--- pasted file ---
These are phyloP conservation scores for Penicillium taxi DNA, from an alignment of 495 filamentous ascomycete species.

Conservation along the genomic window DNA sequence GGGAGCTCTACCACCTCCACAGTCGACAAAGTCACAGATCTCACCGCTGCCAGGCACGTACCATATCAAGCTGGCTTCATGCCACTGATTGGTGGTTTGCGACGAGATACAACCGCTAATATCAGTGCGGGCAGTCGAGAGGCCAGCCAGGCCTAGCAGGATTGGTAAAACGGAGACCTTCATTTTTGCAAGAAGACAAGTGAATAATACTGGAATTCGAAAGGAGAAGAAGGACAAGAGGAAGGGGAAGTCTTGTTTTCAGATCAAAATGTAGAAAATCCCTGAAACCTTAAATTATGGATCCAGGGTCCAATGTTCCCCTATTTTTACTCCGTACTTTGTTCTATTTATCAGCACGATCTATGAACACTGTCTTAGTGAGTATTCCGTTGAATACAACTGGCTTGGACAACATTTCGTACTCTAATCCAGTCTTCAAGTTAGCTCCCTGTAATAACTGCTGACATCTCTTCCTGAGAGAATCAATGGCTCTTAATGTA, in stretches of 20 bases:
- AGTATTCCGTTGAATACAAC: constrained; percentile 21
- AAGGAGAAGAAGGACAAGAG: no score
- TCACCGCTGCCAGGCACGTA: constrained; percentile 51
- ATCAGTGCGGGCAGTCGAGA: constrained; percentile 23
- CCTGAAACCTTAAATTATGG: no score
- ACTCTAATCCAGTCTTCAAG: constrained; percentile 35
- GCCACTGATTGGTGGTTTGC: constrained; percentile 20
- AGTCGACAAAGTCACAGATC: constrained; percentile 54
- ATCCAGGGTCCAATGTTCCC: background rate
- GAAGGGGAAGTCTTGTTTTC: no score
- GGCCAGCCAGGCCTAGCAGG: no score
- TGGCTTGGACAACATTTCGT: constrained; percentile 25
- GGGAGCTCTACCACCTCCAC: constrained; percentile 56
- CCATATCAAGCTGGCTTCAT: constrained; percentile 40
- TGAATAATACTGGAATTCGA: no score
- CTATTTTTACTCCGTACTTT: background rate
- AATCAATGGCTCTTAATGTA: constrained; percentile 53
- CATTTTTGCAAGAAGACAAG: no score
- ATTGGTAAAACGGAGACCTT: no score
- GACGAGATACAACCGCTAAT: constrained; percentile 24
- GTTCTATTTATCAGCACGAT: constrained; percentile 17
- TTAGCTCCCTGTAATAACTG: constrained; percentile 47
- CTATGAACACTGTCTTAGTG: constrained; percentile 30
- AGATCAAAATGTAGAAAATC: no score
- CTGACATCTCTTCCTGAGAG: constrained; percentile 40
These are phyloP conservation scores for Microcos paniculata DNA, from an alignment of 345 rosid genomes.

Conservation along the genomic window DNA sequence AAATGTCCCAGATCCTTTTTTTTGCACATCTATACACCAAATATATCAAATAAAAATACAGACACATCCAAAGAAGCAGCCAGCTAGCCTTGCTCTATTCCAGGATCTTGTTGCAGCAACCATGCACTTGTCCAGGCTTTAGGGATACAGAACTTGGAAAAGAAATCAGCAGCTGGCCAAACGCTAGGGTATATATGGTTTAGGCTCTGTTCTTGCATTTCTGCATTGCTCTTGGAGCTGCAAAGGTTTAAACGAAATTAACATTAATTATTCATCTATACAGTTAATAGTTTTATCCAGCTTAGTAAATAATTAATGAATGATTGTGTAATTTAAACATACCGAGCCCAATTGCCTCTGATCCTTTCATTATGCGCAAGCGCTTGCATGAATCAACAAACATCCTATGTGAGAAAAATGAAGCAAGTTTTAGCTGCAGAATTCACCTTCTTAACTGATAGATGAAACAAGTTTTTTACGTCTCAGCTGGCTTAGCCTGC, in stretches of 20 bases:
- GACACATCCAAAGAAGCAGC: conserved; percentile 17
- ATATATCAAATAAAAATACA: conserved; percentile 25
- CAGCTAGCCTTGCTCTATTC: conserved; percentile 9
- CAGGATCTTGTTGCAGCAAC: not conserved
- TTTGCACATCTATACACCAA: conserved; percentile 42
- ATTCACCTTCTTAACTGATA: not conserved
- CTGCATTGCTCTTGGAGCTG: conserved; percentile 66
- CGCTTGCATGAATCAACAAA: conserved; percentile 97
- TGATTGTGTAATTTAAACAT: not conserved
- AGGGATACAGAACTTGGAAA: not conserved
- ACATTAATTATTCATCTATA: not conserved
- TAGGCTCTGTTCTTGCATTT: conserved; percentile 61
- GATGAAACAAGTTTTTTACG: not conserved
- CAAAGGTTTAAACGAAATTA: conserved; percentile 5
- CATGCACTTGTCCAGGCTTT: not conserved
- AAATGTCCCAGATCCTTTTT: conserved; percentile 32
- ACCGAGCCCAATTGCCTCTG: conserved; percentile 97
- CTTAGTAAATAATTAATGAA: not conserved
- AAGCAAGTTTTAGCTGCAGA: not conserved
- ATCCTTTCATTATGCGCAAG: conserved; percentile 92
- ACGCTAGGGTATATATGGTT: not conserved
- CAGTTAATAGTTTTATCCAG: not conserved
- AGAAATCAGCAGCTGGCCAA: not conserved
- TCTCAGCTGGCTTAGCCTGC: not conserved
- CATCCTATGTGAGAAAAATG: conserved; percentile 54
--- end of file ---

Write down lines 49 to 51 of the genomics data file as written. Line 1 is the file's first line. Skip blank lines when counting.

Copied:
- ATCCTTTCATTATGCGCAAG: conserved; percentile 92
- ACGCTAGGGTATATATGGTT: not conserved
- CAGTTAATAGTTTTATCCAG: not conserved